There’s a certain allure in alternative clothing materials. Just ask the watch enthusiasts who buckle up straps made from crocodile, ostrich — or even stingray leather. Or the knitwear fanatics who pull-on pullovers woven from the wool of alpacas or Angora rabbits. Or ask heritage shoemaker Cheaney; the latest brand to prove this alternative allure — by crafting its new collection from antelope leather.
The use of sustainably-sourced ‘Kudu’ leather is a first for the Desborough-based brand. The hides are procured from South Africa and Namibia, where the local governments regulate the population levels of the animals on large game reserves. But no animals are killed for their hide. In fact, by putting this exotic leather to good use, the shoemaker is saving a byproduct that may otherwise have gone to waste.
“It adds to the ‘heavy’ characteristics of the boots..."
Cheaney’s Head Designer, David Benbow, knew he had to find a use for this rare, characterful leather as soon as he learnt about it. “We love the natural finish,” says Benbow. “It adds to the ‘heavy’ characteristics of the boots. And, while you will find ‘Kudu’ leather in the footwear industry, you won’t find it so much with the natural scars”.
Cheaney’s Autumn Winter 21 collection makes full use of this interesting, idiosyncratic material. Rarely used by British shoemakers, it’s a tried-and-tested, rough-and-ready material that’s as tough as old boots. Or these new boots, for that matter. That’s why, below, we’ve picked out the key new Cheaney creations crafted from antelope leather — and asked David Benbow why you should be investing in this unique material…
The styles, such as these ‘Tiger Moth’ boots, are all incredibly tough
The first pair of new boots that caught our eye offers a twist on a traditional style. The ‘Tiger Moth’ style was originally released in 2015, and inspired by a classic shoe from Cheaney’s archives. Now, this high-ankled boot has been reinvented once again with ‘Kudu’ leather.
And the highly-textured, pebbled and glossy finish gives the fur-lined design a truly unique look. But, while it may talk the talk, it also walks the sturdy-soled walk — with designer David Benbow revealing just how hard-wearing this antelope hide really is.
“A 2.0 to 2.2 millimetre ‘Kudu’ leather typically has a higher tensile strength when compared to a bovine equivalent,” says Benbow. “But it’s also lighter, less dense and more supple, which means that it’s ideally suited to footwear — and especially boots that require flexibility around the ankle”.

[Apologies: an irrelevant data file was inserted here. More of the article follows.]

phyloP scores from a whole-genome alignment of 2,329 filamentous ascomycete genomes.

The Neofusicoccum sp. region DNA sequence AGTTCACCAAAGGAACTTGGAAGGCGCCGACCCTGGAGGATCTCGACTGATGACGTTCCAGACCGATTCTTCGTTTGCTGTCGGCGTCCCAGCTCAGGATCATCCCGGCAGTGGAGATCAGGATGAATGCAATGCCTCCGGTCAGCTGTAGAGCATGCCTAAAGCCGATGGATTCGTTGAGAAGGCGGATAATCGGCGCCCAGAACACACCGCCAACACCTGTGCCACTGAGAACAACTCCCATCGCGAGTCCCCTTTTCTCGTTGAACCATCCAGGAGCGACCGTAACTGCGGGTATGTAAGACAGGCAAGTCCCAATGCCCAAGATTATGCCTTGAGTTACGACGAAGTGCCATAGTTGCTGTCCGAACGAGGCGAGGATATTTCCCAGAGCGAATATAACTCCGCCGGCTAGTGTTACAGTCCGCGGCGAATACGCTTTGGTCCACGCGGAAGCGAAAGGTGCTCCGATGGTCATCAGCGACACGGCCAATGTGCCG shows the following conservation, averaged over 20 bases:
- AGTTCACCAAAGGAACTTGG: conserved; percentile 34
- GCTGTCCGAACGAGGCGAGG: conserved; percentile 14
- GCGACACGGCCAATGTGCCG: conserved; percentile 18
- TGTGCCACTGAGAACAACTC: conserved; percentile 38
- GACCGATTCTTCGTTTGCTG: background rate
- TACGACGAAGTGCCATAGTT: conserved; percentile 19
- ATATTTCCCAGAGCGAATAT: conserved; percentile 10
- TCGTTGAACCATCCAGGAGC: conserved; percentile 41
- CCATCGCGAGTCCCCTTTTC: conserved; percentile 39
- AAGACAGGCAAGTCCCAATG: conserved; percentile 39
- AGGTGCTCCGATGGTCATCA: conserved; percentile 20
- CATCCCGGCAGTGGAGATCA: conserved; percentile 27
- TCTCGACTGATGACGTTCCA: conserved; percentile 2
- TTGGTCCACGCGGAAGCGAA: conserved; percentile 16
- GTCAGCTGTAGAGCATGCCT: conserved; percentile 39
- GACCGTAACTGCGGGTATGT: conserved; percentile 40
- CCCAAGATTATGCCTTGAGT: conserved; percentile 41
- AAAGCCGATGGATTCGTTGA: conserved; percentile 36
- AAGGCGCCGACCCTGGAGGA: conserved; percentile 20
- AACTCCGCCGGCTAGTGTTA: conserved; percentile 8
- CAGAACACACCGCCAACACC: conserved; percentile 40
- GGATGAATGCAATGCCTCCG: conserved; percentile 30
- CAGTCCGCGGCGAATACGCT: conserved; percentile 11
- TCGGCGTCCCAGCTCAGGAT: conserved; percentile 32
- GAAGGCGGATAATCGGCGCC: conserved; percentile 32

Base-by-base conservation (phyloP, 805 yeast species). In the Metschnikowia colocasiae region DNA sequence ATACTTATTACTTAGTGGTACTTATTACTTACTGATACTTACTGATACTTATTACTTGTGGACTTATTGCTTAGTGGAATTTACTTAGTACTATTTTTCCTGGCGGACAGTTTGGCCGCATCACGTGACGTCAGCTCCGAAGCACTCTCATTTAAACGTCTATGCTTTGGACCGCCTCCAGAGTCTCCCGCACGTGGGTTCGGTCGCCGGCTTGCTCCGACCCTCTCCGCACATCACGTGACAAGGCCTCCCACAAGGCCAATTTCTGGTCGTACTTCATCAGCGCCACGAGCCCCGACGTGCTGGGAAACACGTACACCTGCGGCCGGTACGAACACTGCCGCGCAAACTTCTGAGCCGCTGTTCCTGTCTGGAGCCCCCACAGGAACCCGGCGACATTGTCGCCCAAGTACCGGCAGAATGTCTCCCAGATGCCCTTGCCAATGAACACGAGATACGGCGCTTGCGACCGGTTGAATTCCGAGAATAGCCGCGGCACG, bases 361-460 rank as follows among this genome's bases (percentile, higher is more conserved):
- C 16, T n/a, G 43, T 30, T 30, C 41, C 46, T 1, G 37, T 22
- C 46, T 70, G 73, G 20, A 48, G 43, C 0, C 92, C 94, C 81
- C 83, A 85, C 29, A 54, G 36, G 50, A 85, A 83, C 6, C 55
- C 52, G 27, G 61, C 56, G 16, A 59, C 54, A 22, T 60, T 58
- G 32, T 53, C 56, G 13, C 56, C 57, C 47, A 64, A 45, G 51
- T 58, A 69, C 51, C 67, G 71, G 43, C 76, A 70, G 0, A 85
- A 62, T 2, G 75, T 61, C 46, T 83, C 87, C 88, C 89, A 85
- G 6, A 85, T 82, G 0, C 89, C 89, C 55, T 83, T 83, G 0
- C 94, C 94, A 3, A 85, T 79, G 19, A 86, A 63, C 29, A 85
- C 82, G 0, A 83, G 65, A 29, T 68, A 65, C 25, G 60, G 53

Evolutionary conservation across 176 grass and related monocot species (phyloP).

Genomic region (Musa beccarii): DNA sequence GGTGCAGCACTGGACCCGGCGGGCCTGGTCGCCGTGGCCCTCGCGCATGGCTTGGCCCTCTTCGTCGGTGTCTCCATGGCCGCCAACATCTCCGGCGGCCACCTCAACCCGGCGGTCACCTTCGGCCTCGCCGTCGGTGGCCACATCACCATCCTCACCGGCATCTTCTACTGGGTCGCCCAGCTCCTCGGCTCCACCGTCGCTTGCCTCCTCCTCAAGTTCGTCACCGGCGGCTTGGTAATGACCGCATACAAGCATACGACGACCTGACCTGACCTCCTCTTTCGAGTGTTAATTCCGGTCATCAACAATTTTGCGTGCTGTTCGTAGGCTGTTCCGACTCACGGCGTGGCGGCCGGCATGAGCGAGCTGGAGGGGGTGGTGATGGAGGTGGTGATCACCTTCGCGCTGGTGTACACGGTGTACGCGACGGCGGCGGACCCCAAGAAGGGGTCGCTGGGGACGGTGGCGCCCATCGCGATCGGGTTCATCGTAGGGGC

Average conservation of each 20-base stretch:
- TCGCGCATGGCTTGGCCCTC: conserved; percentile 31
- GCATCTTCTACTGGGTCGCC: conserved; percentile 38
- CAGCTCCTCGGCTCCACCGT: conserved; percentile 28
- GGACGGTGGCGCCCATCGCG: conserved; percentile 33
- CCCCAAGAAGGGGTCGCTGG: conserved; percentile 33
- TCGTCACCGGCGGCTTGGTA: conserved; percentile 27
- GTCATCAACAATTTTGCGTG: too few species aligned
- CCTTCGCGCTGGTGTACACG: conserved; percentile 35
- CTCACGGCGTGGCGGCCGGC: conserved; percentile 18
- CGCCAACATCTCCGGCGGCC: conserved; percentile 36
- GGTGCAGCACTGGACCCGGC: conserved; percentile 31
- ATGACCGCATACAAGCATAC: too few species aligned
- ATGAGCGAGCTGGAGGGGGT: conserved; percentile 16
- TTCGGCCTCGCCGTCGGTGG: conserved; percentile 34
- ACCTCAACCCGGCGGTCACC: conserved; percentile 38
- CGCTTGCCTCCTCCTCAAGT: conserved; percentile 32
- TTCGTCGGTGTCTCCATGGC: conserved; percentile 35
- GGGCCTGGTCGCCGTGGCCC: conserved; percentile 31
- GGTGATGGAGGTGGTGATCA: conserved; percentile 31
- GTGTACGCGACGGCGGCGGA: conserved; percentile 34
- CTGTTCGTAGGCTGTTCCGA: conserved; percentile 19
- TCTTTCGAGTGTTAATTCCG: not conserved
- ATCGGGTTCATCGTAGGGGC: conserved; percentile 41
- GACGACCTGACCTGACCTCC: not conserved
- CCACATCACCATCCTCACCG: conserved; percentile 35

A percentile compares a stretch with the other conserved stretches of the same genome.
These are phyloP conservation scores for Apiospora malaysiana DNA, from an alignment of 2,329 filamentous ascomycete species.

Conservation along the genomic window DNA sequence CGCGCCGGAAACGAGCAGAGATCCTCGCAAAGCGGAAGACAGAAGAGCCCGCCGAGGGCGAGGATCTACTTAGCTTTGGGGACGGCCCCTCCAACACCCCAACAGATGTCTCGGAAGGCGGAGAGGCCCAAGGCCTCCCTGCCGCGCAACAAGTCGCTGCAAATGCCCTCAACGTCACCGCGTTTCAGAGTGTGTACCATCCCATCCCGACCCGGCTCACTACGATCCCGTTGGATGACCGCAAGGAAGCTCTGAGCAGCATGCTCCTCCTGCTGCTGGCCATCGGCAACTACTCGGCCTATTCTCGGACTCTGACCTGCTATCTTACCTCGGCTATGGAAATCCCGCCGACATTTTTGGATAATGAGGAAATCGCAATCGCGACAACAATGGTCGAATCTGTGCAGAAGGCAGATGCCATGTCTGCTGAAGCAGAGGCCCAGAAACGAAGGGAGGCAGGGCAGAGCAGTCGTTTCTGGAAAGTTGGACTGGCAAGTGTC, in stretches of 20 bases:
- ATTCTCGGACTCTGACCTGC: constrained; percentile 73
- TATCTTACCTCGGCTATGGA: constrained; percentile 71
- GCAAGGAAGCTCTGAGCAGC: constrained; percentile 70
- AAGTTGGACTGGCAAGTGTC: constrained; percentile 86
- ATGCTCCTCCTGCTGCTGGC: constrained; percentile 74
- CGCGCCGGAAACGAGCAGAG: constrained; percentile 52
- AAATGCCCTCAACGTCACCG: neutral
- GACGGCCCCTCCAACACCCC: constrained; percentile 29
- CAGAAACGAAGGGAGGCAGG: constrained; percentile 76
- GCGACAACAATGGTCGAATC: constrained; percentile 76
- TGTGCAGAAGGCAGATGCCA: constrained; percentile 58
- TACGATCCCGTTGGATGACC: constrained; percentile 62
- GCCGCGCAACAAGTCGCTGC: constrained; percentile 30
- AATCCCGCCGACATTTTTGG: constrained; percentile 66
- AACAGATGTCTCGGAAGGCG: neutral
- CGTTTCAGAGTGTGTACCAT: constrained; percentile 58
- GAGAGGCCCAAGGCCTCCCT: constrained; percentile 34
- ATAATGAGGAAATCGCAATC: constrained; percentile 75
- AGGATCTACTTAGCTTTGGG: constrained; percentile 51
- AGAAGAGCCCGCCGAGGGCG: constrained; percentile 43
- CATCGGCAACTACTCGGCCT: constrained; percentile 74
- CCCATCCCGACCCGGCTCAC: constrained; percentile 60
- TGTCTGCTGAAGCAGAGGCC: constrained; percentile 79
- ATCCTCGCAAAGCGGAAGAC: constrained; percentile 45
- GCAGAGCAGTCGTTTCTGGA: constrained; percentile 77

Tiger Moth Boot
With styles such as the ‘Hurricane’ boots, your footwear will be unique
“This is the first time that Cheaney have used ‘Kudu’ leather,” says Benbow, “in my 13 years of experience, at least. I already had knowledge of the leather, and it was of key interest, but I wasn’t aware of the natural-finish Kudu which was brought to my attention at a meeting with our supplier, Steads”.
Natural-finish ‘Kudu’, Benbow explains, is the real selling point for this exotic leather. Ensuring that every pair of ‘Kudu’ shoes is unique and irreplaceable, the hides feature natural scuffs and scrapes — due to the grazing patterns of the antelope among thorny bushes and brush. It’s a ‘distressed’ look that the brand wanted to create an authentically sturdy range.
“These styles, these heavy military boots, were originally designed for our Aviator collection,” says Benbow. “And, while they were popular styles, they needed refreshing. ‘Kudu’ was ideal for this image and, with the addition of the heavy Commando soles, they make one hell of a boot!”
Hurricane Derby Boot
Kudu leather offers a different, distinctive aesthetic, as seen with the ‘Stinson’ boots
But that’s not all. Cheaney is also offering this new, hardwearing leather in a selection of different, natural colours — including black, ‘whiskey brown’ and ‘mole’ (an almost khaki-tinged colour). “It’s a nice wide spread of colours,” says Benbow, “that suits the current market, as well as falling in line with the current offerings within our key range”.
And, coupling the colours with the texture, these shoes — from the ‘Tiger Moth’ design above to these military-style ‘Stinson’ Balmoral boots — truly combine everything you could want from a hardy shoe. They’re soft, supple, strong — and have a distinctive grain pattern you won’t get with any other leather.
“The real benefits of ‘Kudu’ leather, therefore,” Benbow adds, “are that because they’re so buttery soft straight out the box, there’s no breaking in required. But also, they’re very strong and durable, with that higher tensile strength and lower weight than a conventional leather of the same thickness.
“So, overall,” he says, “it’s about comfort married to inherent durability”. And what more could you want from a boot?
Stinson Balmoral Boot